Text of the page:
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History of Brigham City, Utah
Taken from the Utah History Encyclopedia (Links Added)
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Bushnell General Hospital, built in 1942 to treat soldiers wounded in World War II, changed the quiet community. The sixty-building facility constructed on 235 acres brought a major boost to the economy. From the beginning of its construction until its close in 1946, Bushnell provided new jobs for local people. Farmers sold produce to the hospital, and business on Main Street increased with the influx of the hospital staff and patients. After Bushnell closed, from 1950 until 1984 the facility housed the Intermountain Indian School, a boarding school for young Indian students.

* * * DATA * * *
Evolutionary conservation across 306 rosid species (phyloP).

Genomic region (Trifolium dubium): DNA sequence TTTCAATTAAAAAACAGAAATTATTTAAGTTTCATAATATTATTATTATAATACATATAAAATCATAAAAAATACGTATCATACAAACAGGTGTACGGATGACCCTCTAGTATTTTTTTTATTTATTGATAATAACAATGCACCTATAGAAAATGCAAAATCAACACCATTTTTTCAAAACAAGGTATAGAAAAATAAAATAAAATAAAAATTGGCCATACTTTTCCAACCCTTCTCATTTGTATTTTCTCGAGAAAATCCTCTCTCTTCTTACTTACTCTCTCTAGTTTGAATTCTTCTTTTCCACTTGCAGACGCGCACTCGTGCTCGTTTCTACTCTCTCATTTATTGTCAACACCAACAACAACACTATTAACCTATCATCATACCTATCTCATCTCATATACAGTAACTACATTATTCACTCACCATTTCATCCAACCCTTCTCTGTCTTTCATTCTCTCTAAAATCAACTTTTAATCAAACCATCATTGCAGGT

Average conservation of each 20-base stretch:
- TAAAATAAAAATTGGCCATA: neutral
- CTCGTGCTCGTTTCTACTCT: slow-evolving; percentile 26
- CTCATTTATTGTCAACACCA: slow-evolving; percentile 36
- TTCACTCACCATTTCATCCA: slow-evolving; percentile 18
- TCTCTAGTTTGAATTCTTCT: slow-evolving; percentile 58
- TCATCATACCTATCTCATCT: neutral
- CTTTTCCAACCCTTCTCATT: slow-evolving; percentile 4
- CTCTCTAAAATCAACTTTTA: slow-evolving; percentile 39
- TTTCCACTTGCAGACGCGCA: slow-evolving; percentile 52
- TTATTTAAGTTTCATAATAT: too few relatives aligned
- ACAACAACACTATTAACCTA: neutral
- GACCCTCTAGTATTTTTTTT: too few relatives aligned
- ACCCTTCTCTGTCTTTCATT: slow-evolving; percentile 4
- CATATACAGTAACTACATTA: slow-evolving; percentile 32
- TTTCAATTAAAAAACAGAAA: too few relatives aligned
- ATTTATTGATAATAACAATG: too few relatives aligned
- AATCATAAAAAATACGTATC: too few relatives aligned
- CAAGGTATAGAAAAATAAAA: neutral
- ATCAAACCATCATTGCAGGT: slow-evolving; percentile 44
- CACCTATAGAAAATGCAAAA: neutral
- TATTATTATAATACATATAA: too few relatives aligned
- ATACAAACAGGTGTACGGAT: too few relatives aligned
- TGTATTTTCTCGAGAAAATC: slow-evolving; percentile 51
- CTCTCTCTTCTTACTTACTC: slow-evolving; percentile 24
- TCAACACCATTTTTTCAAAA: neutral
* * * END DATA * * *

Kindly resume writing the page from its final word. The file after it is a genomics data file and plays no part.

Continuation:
Brigham City's growth rate increased rapidly with the construction in 1957 of Thiokol Chemical Corporation's Wasatch Division, the largest manufacturing enterprise in Box Elder County's history. Brigham's population of 6,790 in 1950 increased to 11,720 in 1960, to 14,000 in 1970 and to 15,596 in 1980 as both Thiokol's solid-fuel motor production and number of employees expanded. By 1990 Brigham City's population was 20,000.

See: Daughters of Utah Pioneers, History of Box Elder County 1851-1937 (1937); and Vaughn J. Nielsen, The History of Box Elder Stake (1977).

Kathleen Bradford

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